I found this post about an app for disabled toilets and I know how much Changing Places is needed by some individuals. What a great idea for an app!
My friend, Sophie needs access to Changing Places and there are so very few of them. Yes, many places now have two types of disabled toilets.
Standard Toilets and Radar Key toilets. But it’s not enough.
What are Standard and Radar Key Toilets?
They are rooms big enough to get a wheelchair in, sometimes only a wheelchair and a carer with little leeway. In terms of size and equipment there isn’t much difference except how they’re monitored.
These toilets are not locked. They’re able to be opened by anyone and they often look grotty and unclean. I think because certain places don’t expect them to be used.
They’re often assumed not necessary by many small businesses or restaurants that they’re not just a toilet.
I once went to a restaurant with one standard disabled toilet and no alternative. But it was clear that I was probably the first person in a long time that asked to use the disabled toilet. Why?
There were bin bags in the toilet. Literally bin bags spawned across the floor, piling up on each other. A step ladder was against a wall, and broken signs were in the way too.
Just not good enough.
Other times, it is clear that people abuse these toilets as there is not usually a queue. But they leave toilet role on the floor. Tread into it. They flood the place with what I hope is only water.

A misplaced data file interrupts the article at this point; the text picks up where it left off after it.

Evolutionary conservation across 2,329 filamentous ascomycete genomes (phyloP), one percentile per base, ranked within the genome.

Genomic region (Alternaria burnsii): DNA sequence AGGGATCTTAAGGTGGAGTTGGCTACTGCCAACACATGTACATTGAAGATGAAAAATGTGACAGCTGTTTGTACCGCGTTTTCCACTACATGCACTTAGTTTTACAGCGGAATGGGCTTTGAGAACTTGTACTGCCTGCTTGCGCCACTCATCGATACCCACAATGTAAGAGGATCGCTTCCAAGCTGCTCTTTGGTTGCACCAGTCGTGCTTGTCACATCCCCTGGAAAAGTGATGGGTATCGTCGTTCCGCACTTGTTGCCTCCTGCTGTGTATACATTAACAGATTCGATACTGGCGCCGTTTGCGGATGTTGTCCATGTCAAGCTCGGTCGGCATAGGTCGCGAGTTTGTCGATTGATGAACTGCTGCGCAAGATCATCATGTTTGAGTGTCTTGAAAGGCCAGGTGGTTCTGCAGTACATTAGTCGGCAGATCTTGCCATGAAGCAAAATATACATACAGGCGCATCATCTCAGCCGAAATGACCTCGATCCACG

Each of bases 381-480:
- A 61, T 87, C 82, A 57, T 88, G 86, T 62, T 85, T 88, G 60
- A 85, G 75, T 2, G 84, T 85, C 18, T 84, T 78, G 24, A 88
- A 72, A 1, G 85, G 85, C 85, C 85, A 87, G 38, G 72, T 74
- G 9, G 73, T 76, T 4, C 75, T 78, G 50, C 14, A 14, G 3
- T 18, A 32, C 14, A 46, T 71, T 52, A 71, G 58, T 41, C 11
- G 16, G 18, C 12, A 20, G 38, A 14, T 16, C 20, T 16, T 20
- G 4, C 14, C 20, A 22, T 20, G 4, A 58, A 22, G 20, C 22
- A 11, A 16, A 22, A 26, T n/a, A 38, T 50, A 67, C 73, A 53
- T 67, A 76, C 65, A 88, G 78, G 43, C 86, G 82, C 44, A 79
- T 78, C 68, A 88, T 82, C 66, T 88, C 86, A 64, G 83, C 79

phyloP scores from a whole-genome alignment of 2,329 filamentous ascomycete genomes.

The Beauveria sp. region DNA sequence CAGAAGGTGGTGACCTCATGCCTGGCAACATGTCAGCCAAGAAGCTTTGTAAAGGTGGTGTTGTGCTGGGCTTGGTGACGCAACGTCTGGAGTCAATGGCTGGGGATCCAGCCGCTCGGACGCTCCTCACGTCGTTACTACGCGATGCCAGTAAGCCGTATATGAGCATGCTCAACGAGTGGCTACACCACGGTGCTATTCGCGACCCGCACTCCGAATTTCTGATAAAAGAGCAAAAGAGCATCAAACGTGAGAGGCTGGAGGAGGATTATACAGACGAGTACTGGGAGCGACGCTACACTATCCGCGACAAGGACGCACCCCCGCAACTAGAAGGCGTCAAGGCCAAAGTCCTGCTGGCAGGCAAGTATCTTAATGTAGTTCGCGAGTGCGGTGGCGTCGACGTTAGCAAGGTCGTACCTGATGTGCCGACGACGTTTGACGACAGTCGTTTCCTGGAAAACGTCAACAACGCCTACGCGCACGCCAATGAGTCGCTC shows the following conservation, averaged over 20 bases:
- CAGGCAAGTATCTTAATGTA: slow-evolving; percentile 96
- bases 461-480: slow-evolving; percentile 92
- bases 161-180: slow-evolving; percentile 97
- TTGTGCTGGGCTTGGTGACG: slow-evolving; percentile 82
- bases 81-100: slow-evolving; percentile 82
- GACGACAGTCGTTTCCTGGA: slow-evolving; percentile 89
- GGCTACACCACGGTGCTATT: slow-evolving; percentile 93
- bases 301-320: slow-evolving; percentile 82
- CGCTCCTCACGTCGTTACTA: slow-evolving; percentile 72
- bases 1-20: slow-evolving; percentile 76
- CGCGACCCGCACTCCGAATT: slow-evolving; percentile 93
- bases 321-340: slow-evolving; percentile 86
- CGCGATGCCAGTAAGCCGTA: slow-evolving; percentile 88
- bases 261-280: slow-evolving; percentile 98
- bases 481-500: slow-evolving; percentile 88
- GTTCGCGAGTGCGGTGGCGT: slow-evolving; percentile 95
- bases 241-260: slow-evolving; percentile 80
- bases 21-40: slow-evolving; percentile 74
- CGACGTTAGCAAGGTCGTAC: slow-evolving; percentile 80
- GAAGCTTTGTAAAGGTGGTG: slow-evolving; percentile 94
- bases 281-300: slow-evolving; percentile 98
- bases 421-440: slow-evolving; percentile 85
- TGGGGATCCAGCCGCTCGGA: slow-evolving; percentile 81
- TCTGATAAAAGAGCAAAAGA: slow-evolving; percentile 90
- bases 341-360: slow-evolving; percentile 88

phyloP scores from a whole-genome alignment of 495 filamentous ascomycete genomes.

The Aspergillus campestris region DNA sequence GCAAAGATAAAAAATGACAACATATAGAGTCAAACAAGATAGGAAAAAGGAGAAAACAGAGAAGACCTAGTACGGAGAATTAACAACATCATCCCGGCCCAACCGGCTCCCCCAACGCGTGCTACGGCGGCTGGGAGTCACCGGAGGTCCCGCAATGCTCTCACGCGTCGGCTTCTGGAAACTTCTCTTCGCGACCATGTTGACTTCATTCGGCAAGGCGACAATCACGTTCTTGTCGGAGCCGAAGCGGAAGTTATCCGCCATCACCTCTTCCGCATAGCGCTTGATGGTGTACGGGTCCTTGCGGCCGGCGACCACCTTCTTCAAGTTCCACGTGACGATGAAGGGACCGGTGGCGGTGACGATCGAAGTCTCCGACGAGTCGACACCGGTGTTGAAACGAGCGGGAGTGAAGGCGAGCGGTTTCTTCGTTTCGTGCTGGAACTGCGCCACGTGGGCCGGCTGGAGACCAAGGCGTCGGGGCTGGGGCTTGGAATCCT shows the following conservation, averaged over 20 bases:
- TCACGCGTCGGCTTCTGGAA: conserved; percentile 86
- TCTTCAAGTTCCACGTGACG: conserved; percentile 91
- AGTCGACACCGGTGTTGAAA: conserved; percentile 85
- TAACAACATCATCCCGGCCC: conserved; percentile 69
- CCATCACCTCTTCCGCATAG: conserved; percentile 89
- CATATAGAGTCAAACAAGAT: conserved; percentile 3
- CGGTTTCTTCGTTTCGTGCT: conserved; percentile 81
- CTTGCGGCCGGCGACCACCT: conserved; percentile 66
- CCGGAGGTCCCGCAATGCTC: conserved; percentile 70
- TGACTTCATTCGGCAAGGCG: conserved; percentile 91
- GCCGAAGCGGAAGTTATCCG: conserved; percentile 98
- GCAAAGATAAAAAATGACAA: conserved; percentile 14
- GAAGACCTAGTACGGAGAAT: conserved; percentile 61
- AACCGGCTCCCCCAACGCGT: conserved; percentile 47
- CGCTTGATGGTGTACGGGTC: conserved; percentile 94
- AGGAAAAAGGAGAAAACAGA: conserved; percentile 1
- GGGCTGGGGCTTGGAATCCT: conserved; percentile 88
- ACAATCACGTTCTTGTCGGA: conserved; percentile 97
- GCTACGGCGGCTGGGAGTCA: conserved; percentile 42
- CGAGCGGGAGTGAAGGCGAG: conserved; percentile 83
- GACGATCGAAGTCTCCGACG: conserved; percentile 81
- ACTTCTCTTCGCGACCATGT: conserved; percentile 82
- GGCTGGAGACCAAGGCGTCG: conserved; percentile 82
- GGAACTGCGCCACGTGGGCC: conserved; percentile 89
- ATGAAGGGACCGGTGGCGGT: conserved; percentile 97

Not to mention, it often smells of dirty nappies, and not from disabled people. A huge percentage of toilets are shared with parents of babies and infants.
So Standard Toilets are often not pleasant, which is why the Radar Scheme came about.
Radar Key Scheme
The Radar Key Scheme requires a key to access certain toilets. Basically a skeleton key service. You can get the key online, so technically people could still abuse these spaces but who is realistically going to order a key for the sake of skipping queues?
That’s the beauty of the Radar Key system. But there is still a problem. The toilet is still small to manoeuvre around if you are in a wheelchair and also, if you can’t self-transfer, it is extremely difficult to use.
The Changing Places Toilets campaign started in July 2006. In 2016, only 860 of theses toilets had been built around the UK. 860… That’s probably only the equivalent to two cites.
Now, there is just over 1000 toilets, still not that many for the end of 2019. Hopefully, these toilets become more frequent in the future.
Unlike the other two disabled toilets, these have an adult-sized changing bench for disabled people who wear incontinence pads and a heist for those that need to be lifted onto the toilet.
There is also room for both the carers and the disabled person to move around.
It is something so simple yet there is a lack of these much needed toilets.
Changing Places App
However, there is also an app that allows disabled individuals to rate their experience of these toilets.
Have people messed it up? Are they clean? Has the emergency cord been hidden away? Or is it a decent toilet?
You can read more about this app by looking at the blog I found 🙂
Announcing the app paving the way for Changing Places users experiences with the aid of modern technology, thanks to the Derby company passionate about dignity and equality.Revolutionary New App for Changing Places Users! — Life Of An Ambitious Turtle